Thank you for this post. I've heard that heart attacks in women are worse than men. It's really important to pay attention to the signs. Sorry to hear about your grandmother.

Pat Hatt said...

never knew there was different signs for women. Good to know indeed. Awful that the doctors screwed up when she maybe could have been saved

Tamara Narayan said...

What a heartbreaking story! I haven't heard of these alternate symptoms for heart attacks in women. Thank you for sharing this vital information.

L. Diane Wolfe said...

How very sad. I knew symptoms were different for women, but I didn't realize a stomach ache was one of the symptoms. We all need to be aware of that. said...

That's a tragic episode, WM. So sorry. I think that one of the most tragic things is that even the medical profession ignores any symptoms that aren't at the top of the list, or aren't classic symptoms, when it comes to their PDRs/Physician's Desk References. So many of them refuse to think outside of the box, at the expense of others' lives. I'm glad that at least your grandmother could pass at home, surrounded by her loved ones.

Thank you for this very important information that I'm filing in my memory bank.

Keep a smile.

Denise Covey said...

What a sad way to lose your grandmother and it was avoidable too. I knew symptoms of heart attacks varied, but didn't know women had different symptoms. My mum had a similar experience but managed to live until she was over 90 despite the doctors not picking up the fact that she had had a heart problem.

Diane Burton said...

How very sad. I am so sorry for your loss. I have heard that the symptoms for women are different than those men experience.

One of the things I've read repeatedly in this blogfest is people being misdiagnosed because their doctor didn't listen to them or take their concerns seriously. We have to advocate for ourselves and for our loved ones.

Mina Burrows said...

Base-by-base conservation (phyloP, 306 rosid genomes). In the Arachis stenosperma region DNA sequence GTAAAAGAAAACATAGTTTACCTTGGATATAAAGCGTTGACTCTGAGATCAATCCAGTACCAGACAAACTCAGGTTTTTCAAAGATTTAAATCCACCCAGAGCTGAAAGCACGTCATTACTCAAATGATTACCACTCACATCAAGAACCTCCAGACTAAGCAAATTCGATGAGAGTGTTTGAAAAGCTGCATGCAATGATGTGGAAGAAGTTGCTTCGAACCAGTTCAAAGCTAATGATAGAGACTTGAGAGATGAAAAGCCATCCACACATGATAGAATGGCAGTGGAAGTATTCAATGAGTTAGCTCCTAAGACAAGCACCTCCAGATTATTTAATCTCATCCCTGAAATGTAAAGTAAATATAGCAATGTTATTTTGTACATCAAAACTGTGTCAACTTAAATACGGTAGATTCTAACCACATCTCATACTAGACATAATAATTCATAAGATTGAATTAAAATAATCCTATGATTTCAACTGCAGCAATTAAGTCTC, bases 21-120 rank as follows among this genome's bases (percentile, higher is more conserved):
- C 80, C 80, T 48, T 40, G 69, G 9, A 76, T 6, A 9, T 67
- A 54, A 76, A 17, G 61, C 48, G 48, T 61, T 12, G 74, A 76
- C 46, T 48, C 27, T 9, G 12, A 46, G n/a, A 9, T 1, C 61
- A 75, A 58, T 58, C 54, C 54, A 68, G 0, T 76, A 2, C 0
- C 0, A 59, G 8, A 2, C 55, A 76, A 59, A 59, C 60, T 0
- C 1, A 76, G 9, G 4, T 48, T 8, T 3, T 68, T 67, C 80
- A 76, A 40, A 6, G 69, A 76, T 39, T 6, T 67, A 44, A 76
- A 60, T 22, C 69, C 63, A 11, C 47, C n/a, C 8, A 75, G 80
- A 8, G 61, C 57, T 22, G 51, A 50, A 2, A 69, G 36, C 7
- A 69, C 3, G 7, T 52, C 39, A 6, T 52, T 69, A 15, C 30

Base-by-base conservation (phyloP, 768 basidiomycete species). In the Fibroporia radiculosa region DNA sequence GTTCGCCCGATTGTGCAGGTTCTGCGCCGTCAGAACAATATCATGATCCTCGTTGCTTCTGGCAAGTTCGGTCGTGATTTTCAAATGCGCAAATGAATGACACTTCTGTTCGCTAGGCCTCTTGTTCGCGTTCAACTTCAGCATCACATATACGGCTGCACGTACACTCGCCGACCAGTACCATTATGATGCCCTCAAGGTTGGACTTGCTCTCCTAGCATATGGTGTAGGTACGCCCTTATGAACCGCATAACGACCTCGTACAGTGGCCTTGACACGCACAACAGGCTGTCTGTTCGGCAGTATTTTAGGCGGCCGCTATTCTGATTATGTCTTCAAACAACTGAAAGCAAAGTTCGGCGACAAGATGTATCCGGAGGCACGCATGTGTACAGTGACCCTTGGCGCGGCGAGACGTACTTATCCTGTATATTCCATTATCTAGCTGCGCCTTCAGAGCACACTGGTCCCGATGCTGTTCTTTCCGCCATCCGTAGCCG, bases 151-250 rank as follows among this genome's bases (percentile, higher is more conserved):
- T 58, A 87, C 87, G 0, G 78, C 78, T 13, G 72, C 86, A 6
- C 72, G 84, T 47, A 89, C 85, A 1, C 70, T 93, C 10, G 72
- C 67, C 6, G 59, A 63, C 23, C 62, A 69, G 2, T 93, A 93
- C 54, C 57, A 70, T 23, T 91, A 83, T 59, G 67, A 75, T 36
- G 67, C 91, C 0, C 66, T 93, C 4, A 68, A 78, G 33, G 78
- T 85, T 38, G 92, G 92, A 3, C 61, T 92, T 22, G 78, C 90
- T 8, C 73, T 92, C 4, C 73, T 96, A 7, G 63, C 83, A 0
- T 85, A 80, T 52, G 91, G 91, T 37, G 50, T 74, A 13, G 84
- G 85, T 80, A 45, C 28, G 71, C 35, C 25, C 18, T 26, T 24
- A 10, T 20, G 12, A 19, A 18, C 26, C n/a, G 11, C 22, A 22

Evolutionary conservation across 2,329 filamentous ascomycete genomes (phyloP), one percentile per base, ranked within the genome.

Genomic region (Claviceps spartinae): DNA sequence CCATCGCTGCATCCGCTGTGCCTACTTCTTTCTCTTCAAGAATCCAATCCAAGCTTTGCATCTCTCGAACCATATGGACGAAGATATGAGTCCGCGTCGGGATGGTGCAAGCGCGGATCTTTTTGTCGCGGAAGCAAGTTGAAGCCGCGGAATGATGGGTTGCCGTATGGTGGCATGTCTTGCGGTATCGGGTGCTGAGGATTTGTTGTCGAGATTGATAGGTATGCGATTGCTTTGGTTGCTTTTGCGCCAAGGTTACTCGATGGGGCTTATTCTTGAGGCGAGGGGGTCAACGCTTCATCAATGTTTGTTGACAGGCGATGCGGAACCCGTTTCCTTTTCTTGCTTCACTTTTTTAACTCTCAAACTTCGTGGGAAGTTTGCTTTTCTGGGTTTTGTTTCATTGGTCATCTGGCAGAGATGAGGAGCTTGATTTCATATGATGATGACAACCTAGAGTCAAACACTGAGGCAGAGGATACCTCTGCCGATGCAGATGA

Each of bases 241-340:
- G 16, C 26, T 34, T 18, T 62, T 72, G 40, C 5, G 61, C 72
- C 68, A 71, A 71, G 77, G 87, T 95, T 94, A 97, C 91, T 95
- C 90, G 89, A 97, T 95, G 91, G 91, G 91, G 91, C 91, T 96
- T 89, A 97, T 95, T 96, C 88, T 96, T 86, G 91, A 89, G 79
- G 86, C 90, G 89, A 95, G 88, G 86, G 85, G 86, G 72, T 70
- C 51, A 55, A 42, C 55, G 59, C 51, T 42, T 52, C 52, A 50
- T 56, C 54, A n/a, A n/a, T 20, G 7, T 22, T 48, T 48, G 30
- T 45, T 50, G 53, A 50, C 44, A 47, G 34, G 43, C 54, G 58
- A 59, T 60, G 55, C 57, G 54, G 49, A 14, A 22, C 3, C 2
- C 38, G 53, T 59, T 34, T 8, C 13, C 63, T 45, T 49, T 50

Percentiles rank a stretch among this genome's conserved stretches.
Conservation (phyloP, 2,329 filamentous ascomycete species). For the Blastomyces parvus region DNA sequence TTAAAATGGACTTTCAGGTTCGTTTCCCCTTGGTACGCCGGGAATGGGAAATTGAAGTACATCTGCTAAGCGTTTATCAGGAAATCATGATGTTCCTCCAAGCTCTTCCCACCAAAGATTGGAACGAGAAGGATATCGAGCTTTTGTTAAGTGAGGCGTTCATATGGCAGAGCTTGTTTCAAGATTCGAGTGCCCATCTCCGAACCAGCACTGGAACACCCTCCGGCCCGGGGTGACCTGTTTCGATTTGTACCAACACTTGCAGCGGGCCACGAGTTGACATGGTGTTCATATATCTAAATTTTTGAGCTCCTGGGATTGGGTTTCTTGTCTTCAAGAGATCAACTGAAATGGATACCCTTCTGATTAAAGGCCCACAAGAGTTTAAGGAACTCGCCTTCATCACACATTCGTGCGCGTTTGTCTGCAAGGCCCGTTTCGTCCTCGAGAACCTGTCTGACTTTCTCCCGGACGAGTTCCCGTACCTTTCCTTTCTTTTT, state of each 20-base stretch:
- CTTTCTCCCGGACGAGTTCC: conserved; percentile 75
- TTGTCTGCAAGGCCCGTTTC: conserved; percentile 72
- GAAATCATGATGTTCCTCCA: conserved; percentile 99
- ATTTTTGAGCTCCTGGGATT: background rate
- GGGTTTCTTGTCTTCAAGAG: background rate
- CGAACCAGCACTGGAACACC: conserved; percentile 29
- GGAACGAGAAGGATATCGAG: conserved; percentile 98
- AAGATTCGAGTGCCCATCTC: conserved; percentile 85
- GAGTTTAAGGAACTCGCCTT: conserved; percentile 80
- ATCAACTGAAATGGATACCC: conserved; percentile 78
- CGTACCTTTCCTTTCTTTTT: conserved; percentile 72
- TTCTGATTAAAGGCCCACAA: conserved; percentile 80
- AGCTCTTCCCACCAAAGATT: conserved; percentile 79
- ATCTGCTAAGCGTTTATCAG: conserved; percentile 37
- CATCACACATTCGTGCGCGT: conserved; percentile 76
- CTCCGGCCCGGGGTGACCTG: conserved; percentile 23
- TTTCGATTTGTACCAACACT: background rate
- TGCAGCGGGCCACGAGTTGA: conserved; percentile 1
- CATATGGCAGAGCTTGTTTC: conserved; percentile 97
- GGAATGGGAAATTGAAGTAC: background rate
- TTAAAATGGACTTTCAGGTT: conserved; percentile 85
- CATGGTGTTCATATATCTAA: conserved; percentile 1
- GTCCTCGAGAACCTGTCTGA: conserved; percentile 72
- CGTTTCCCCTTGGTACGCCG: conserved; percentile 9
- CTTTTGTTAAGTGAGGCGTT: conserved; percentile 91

Oh gosh that book looks adorable.

I'm sorry for your loss. Heart attacks and strokes are so scary. There are many people that have loved ones suffer from this. It's awful.
Those lists are great reminders. Thank you.

Cathrina Constantine said...

Sorry for your loss!! I have a heart condition and I'm always on the look out for good advice. Great Post!!

Stephen Tremp said...

Hi Shannon, great that she was able to be around those who loved her so much. All too often its the men that are the focus of a potential heart attack and not women. So great post! I really enjoyed it,

Thanks for participating in the Blogfest. Hope to see you again for next year's event!

Shannon Lawrence said...

Alex, the prop plane even made me nervous, and I enjoy flying.

S.L., I'm sorry to hear about your mom.

J.L., I wouldn't have known about them either, had it not been for her experience.

Susan, I find it so scary that they do more studies on men when heart attacks are a primary cause of death for women. Thank you for educating on the different symptoms for women!

Birgit, I would love to take credit for the book and donations, but they were guests on my blog. I hope your co-worker doesn't have any further heart attacks.

Lee, I think most people think that.

Kimberly, I'm glad you already knew. That means the info's out there!

Michael, I agree that we can't do enough for cancer victims.